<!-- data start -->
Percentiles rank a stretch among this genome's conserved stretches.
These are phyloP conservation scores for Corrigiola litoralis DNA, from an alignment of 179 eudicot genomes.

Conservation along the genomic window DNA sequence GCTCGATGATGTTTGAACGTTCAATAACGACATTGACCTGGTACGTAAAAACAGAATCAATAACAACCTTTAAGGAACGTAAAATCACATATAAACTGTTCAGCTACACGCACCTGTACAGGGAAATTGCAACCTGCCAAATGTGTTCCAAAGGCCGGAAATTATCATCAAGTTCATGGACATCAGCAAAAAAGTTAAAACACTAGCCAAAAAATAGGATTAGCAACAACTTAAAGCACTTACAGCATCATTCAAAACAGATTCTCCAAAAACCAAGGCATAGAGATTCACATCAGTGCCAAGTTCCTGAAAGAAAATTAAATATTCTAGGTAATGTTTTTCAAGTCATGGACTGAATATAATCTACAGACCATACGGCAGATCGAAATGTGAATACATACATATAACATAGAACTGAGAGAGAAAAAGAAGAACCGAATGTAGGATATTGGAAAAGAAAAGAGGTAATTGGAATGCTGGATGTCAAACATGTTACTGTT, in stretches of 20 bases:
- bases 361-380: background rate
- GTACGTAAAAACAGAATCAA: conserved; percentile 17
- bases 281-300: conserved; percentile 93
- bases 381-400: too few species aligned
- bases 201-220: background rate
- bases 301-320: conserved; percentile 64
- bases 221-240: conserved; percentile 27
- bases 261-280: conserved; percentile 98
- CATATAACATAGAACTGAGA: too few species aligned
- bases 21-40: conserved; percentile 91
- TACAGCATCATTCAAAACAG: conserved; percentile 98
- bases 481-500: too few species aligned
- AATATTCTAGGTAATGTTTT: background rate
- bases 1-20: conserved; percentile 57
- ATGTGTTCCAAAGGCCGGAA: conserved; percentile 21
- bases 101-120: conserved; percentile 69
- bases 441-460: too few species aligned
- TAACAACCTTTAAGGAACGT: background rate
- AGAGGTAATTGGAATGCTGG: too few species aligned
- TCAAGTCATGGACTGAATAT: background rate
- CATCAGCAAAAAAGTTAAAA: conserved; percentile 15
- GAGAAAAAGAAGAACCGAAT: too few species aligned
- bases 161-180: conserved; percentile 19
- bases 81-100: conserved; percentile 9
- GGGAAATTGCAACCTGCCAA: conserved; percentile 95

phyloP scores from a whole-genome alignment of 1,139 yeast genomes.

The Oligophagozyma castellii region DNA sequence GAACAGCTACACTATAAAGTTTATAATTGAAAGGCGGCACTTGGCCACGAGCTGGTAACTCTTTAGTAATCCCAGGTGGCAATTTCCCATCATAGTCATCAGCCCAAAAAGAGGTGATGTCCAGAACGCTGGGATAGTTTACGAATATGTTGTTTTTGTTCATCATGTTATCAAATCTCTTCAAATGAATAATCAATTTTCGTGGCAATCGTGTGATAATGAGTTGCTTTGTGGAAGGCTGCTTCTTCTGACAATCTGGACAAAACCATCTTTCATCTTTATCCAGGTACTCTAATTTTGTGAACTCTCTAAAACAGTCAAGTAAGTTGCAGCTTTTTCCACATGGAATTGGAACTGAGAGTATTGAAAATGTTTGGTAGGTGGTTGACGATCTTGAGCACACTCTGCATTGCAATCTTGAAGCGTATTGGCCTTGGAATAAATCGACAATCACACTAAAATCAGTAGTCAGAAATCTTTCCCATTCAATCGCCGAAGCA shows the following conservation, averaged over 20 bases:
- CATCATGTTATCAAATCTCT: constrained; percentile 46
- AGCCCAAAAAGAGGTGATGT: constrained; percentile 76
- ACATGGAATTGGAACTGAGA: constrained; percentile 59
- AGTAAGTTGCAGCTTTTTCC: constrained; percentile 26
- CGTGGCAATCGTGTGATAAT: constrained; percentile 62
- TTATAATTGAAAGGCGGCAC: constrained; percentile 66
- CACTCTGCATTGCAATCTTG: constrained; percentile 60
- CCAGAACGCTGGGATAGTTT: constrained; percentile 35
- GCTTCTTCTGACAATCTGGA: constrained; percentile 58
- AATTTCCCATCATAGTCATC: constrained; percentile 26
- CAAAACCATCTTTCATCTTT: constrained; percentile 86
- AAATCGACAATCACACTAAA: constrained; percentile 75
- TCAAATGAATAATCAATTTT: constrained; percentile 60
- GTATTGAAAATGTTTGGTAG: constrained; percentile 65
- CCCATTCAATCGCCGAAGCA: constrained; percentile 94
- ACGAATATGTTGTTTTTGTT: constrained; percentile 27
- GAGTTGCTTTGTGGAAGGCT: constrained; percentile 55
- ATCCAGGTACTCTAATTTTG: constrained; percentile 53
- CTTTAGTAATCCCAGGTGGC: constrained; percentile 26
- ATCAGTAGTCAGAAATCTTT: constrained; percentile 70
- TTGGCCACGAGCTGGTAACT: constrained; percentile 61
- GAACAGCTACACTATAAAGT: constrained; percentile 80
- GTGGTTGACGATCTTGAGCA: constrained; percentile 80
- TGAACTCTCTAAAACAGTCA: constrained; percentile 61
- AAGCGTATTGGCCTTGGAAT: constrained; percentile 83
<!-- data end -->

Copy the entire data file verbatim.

Percentiles rank a stretch among this genome's conserved stretches.
These are phyloP conservation scores for Corrigiola litoralis DNA, from an alignment of 179 eudicot genomes.

Conservation along the genomic window DNA sequence GCTCGATGATGTTTGAACGTTCAATAACGACATTGACCTGGTACGTAAAAACAGAATCAATAACAACCTTTAAGGAACGTAAAATCACATATAAACTGTTCAGCTACACGCACCTGTACAGGGAAATTGCAACCTGCCAAATGTGTTCCAAAGGCCGGAAATTATCATCAAGTTCATGGACATCAGCAAAAAAGTTAAAACACTAGCCAAAAAATAGGATTAGCAACAACTTAAAGCACTTACAGCATCATTCAAAACAGATTCTCCAAAAACCAAGGCATAGAGATTCACATCAGTGCCAAGTTCCTGAAAGAAAATTAAATATTCTAGGTAATGTTTTTCAAGTCATGGACTGAATATAATCTACAGACCATACGGCAGATCGAAATGTGAATACATACATATAACATAGAACTGAGAGAGAAAAAGAAGAACCGAATGTAGGATATTGGAAAAGAAAAGAGGTAATTGGAATGCTGGATGTCAAACATGTTACTGTT, in stretches of 20 bases:
- bases 361-380: background rate
- GTACGTAAAAACAGAATCAA: conserved; percentile 17
- bases 281-300: conserved; percentile 93
- bases 381-400: too few species aligned
- bases 201-220: background rate
- bases 301-320: conserved; percentile 64
- bases 221-240: conserved; percentile 27
- bases 261-280: conserved; percentile 98
- CATATAACATAGAACTGAGA: too few species aligned
- bases 21-40: conserved; percentile 91
- TACAGCATCATTCAAAACAG: conserved; percentile 98
- bases 481-500: too few species aligned
- AATATTCTAGGTAATGTTTT: background rate
- bases 1-20: conserved; percentile 57
- ATGTGTTCCAAAGGCCGGAA: conserved; percentile 21
- bases 101-120: conserved; percentile 69
- bases 441-460: too few species aligned
- TAACAACCTTTAAGGAACGT: background rate
- AGAGGTAATTGGAATGCTGG: too few species aligned
- TCAAGTCATGGACTGAATAT: background rate
- CATCAGCAAAAAAGTTAAAA: conserved; percentile 15
- GAGAAAAAGAAGAACCGAAT: too few species aligned
- bases 161-180: conserved; percentile 19
- bases 81-100: conserved; percentile 9
- GGGAAATTGCAACCTGCCAA: conserved; percentile 95

phyloP scores from a whole-genome alignment of 1,139 yeast genomes.

The Oligophagozyma castellii region DNA sequence GAACAGCTACACTATAAAGTTTATAATTGAAAGGCGGCACTTGGCCACGAGCTGGTAACTCTTTAGTAATCCCAGGTGGCAATTTCCCATCATAGTCATCAGCCCAAAAAGAGGTGATGTCCAGAACGCTGGGATAGTTTACGAATATGTTGTTTTTGTTCATCATGTTATCAAATCTCTTCAAATGAATAATCAATTTTCGTGGCAATCGTGTGATAATGAGTTGCTTTGTGGAAGGCTGCTTCTTCTGACAATCTGGACAAAACCATCTTTCATCTTTATCCAGGTACTCTAATTTTGTGAACTCTCTAAAACAGTCAAGTAAGTTGCAGCTTTTTCCACATGGAATTGGAACTGAGAGTATTGAAAATGTTTGGTAGGTGGTTGACGATCTTGAGCACACTCTGCATTGCAATCTTGAAGCGTATTGGCCTTGGAATAAATCGACAATCACACTAAAATCAGTAGTCAGAAATCTTTCCCATTCAATCGCCGAAGCA shows the following conservation, averaged over 20 bases:
- CATCATGTTATCAAATCTCT: constrained; percentile 46
- AGCCCAAAAAGAGGTGATGT: constrained; percentile 76
- ACATGGAATTGGAACTGAGA: constrained; percentile 59
- AGTAAGTTGCAGCTTTTTCC: constrained; percentile 26
- CGTGGCAATCGTGTGATAAT: constrained; percentile 62
- TTATAATTGAAAGGCGGCAC: constrained; percentile 66
- CACTCTGCATTGCAATCTTG: constrained; percentile 60
- CCAGAACGCTGGGATAGTTT: constrained; percentile 35
- GCTTCTTCTGACAATCTGGA: constrained; percentile 58
- AATTTCCCATCATAGTCATC: constrained; percentile 26
- CAAAACCATCTTTCATCTTT: constrained; percentile 86
- AAATCGACAATCACACTAAA: constrained; percentile 75
- TCAAATGAATAATCAATTTT: constrained; percentile 60
- GTATTGAAAATGTTTGGTAG: constrained; percentile 65
- CCCATTCAATCGCCGAAGCA: constrained; percentile 94
- ACGAATATGTTGTTTTTGTT: constrained; percentile 27
- GAGTTGCTTTGTGGAAGGCT: constrained; percentile 55
- ATCCAGGTACTCTAATTTTG: constrained; percentile 53
- CTTTAGTAATCCCAGGTGGC: constrained; percentile 26
- ATCAGTAGTCAGAAATCTTT: constrained; percentile 70
- TTGGCCACGAGCTGGTAACT: constrained; percentile 61
- GAACAGCTACACTATAAAGT: constrained; percentile 80
- GTGGTTGACGATCTTGAGCA: constrained; percentile 80
- TGAACTCTCTAAAACAGTCA: constrained; percentile 61
- AAGCGTATTGGCCTTGGAAT: constrained; percentile 83